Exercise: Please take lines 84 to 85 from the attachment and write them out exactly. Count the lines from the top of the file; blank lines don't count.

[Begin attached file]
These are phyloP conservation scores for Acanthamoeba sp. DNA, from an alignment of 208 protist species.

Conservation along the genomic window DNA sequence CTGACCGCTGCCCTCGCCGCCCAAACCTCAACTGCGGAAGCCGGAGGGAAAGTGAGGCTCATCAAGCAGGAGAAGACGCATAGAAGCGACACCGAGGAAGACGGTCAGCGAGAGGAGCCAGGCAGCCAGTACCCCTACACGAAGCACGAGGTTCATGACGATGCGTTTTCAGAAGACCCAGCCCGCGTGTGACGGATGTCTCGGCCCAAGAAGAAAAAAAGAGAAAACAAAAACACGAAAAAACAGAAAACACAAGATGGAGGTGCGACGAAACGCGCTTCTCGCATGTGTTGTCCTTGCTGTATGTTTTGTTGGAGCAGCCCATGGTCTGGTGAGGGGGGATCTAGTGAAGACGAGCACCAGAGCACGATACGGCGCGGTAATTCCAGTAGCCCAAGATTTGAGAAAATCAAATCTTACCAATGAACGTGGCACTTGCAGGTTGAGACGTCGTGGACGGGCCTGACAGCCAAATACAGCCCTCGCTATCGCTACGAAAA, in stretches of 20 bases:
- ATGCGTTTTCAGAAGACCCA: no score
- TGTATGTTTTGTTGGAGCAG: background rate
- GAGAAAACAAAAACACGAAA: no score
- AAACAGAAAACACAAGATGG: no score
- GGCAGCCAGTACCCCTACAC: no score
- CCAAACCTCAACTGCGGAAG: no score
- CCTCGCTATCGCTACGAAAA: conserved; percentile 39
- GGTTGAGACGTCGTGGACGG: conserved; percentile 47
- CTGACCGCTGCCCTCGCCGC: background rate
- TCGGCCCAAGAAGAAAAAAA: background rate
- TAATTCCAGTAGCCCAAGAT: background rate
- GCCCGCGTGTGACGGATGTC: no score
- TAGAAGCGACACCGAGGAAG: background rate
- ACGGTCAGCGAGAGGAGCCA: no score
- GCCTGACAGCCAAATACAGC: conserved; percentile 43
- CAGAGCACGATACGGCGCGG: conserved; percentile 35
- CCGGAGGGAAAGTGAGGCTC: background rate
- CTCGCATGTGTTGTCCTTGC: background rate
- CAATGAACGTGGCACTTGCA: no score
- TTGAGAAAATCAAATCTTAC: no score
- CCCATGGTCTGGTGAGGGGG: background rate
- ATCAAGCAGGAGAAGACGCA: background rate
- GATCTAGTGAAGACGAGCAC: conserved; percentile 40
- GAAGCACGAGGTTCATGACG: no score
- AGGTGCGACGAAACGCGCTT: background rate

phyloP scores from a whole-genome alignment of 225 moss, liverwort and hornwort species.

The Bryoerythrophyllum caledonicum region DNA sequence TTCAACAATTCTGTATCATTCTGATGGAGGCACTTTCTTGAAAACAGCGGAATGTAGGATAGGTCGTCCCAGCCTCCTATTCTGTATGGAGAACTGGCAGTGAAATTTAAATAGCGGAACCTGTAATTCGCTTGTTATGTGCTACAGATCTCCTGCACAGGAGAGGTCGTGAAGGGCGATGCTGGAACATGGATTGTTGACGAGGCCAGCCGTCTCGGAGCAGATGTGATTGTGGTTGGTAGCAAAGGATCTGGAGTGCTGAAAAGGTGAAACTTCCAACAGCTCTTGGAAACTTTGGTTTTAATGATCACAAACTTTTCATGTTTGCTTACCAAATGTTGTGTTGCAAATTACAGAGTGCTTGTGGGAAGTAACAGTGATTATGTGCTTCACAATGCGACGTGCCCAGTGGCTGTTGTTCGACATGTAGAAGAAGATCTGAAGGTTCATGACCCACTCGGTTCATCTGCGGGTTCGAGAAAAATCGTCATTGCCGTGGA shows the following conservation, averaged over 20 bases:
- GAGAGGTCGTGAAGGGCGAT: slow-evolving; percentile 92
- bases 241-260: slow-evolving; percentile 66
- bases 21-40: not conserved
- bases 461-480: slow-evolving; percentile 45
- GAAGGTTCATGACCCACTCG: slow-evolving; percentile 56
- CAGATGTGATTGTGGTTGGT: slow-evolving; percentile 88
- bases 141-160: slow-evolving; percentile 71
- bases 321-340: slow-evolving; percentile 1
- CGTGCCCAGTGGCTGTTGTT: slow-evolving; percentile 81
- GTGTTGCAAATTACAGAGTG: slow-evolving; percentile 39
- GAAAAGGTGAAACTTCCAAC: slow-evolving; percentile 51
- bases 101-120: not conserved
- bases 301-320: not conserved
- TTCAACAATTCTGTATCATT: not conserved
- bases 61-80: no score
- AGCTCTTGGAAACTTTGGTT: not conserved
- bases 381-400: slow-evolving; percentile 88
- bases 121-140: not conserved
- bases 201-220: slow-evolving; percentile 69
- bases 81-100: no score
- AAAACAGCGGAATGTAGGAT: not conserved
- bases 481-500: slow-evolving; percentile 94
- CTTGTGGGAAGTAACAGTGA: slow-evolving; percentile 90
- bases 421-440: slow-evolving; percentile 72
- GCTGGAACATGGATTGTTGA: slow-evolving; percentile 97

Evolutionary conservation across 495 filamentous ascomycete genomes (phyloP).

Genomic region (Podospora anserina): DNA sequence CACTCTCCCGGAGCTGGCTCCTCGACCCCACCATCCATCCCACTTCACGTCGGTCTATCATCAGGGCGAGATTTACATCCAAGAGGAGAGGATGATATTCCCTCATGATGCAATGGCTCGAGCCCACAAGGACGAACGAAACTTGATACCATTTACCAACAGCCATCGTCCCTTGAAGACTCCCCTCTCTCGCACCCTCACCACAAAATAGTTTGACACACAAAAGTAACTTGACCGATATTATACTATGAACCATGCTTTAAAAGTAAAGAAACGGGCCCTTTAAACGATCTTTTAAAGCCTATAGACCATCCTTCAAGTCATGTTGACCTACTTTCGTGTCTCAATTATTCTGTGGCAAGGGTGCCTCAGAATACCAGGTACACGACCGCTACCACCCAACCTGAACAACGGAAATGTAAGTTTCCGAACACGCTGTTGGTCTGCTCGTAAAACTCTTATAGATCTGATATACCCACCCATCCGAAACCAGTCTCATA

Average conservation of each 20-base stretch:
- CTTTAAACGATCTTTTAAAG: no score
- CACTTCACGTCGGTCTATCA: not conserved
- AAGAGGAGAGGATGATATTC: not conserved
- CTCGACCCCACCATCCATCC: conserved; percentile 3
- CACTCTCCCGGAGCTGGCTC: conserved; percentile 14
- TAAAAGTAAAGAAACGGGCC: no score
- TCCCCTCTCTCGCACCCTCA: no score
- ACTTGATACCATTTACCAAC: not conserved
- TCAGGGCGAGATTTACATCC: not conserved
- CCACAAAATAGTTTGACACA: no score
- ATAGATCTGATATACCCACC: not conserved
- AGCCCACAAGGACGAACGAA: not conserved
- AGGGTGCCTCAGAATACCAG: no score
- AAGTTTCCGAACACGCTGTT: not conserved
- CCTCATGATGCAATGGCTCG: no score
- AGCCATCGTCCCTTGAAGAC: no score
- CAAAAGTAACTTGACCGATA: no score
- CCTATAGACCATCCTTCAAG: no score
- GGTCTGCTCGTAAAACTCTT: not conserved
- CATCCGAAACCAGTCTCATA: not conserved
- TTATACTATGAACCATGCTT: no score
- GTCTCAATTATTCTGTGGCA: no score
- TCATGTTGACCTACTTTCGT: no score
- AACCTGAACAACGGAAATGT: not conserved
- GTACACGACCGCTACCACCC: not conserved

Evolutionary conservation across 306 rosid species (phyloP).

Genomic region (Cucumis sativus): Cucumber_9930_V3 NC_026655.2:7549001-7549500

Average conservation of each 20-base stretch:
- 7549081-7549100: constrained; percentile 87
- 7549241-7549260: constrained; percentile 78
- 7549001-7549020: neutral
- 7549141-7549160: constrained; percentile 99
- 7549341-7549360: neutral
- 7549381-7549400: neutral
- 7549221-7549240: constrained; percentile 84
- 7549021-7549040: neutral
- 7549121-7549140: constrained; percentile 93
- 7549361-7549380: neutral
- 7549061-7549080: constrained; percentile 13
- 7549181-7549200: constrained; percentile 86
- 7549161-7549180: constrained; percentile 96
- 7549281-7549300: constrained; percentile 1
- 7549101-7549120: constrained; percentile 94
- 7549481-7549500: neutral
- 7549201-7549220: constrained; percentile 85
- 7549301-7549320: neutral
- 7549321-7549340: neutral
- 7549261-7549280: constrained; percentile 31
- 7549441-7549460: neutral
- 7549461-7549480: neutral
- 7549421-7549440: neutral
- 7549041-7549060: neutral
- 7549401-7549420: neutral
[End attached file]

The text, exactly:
Genomic region (Cucumis sativus): Cucumber_9930_V3 NC_026655.2:7549001-7549500

Average conservation of each 20-base stretch: